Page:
Treatment with TKIs can cause a widespread range of adverse events (AEs) such as rash, nausea, fatigue, headache, myelosuppression, cardiac AEs, and elevated liver enzymes.1

 

Chart: Common side effects pictured in a grid;- Increase risk of infection, skin rash, fatigue, bruising, diarrhoea, loss of appetite, nausea, headache, myelosuppression, cariovascular toxicity, elevated live enzymes.
 

  • It is important to monitor tolerance to treatment, as well as response, since AEs cannot only impact a patient’s wellbeing but also their motivation to adhere to treatment.2
  • Patients who self-report lower adherence, could prevent achievement of an optimal response to treatment.3
  • Despite managing AEs with dose reductions/interruptions, supportive care and concomitant medications, many patients treated with TKIs experience intolerance to treatment.4,5
1 in 5

Real-world data shows that >1 in 5 patients discontinue TKIs due to intolerance6

60_70 percent

44% patients required ≥1 TKI switch7

60_70 percent

21% switched more than once7
 

 

 

Even minor AEs can have major impacts

Although severe AEs may lead to drug discontinuation, hospitalisation, or death, even mild events can have a significant impact on patients’ quality of life.4,5 For example:

 

A PERSISTENT GRADE 2 DIARRHOEA COULD CAUSE SERIOUS DISRUPTION TO A PATIENT’S EVERYDAY LIFE.8

AES SUCH AS FATIGUE CAN SEVERELY IMPACT QUALITY OF LIFE OF PATIENTS.5

 

 

 

 

 

From the patient’s perspective

  • It is crucial you take your patient’s perspective when assessing symptom burden and overall quality of life, especially for those at later lines of treatment.
  • Clinicians and patients can see the way symptoms are reported quite differently.1
    • Clinicians can sometimes miss some of patients’ symptomatic AEs that may be less visible.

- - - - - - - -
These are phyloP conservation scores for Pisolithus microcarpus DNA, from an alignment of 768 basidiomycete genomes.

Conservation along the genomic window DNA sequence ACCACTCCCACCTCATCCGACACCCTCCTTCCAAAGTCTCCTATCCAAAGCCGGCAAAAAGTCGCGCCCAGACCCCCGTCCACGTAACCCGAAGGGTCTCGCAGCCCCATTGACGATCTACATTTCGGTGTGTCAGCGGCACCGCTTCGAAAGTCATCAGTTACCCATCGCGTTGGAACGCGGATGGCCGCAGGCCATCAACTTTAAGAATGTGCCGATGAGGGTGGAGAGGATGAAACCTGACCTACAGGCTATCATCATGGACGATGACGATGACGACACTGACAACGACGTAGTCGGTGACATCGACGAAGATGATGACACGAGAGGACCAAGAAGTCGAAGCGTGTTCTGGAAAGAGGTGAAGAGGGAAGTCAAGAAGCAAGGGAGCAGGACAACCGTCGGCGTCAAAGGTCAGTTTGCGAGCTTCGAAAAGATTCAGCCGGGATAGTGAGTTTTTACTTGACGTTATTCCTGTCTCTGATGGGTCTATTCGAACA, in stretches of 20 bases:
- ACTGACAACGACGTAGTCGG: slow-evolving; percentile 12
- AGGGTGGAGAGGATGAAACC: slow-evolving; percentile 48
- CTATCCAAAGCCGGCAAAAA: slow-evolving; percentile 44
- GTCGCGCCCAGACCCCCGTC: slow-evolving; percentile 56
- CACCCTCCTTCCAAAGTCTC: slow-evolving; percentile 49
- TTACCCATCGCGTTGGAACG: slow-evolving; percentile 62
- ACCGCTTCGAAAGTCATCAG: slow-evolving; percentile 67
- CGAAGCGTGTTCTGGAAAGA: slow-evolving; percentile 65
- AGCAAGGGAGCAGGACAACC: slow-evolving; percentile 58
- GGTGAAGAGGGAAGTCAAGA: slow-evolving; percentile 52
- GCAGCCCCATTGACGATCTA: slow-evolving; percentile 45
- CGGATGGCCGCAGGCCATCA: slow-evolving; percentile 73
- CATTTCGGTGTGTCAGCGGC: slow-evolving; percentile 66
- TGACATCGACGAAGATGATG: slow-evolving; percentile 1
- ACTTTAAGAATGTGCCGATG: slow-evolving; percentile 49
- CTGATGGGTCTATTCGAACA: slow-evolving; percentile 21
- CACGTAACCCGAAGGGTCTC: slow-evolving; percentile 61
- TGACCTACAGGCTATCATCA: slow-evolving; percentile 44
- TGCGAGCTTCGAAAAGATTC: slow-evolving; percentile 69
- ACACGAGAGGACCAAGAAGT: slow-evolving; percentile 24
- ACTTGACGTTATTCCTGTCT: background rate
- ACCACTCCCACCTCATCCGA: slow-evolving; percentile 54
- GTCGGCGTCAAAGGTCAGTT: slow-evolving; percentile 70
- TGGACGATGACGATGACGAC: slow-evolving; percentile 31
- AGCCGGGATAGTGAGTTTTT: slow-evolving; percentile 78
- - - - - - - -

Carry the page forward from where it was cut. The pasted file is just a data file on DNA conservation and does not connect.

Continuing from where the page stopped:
• Widely used symptom-assessment questionnaires cannot capture the full impact of certain events, such as fatigue and overall symptom burden.
  • Patients may be suffering in silence, as these AEs limit activities central to daily life,8 such as personal care, performance at work, socialising with family and friends, or tackling household chores.8,9
  • A good start is to proactively ask patients about AEs arising from treatment and their impact on their daily routine (work, exercise, social and sexual activities).

 

See downloadable resources:

Encouraging Open Discussion with Your Patients About Symptoms

Eye graphic.
 
 

 

References:

  1. DeAngelo DJ, et al. Blood Cancer J. 2012 Oct;2(10):e95.
  2. Galinsky I, et al. J Adv Pract Oncol. 2012;3(4):225–236. 
  3. Boons CCLM, et al. Eur J Haematol. 2018;101:643–653. 
  4. Efficace F, et al. Hematology Am Soc Hematol Educ Program. 2016;2016(1):170–179. 
  5. Cortes J, et al. J Hematol Oncol. 2021;14(1):44.
  6. Geelen IGP, et al. Haematologica. 2017;102:1842–1849.
  7. Milojkovic D, et al. Br J Haematol. 2021;192:62–74.
  8. Flynn KE, et al. Curr Hematol Malig Rep. 2016;11(2):80–85.
  9. Leukaemia Care. https://media.leukaemiacare.org.uk/wp-content/uploads/Living-Well-with-C.... Accessed June 25, 2021.
Rate this content: 
No votes yet
UK | June 2021 | 122383
×

Ask Speakers

×

Medical Information Request

Adverse events should be reported. Reporting forms and information can be found at www.mhra.gov.uk/yellowcard. Adverse events should also be reported to Novartis via [email protected] or online through the pharmacovigilance intake (PVI) tool at www.report.novartis.com
If you have a question about the product, please contact Medical Information on 01276 698370 or by email at [email protected]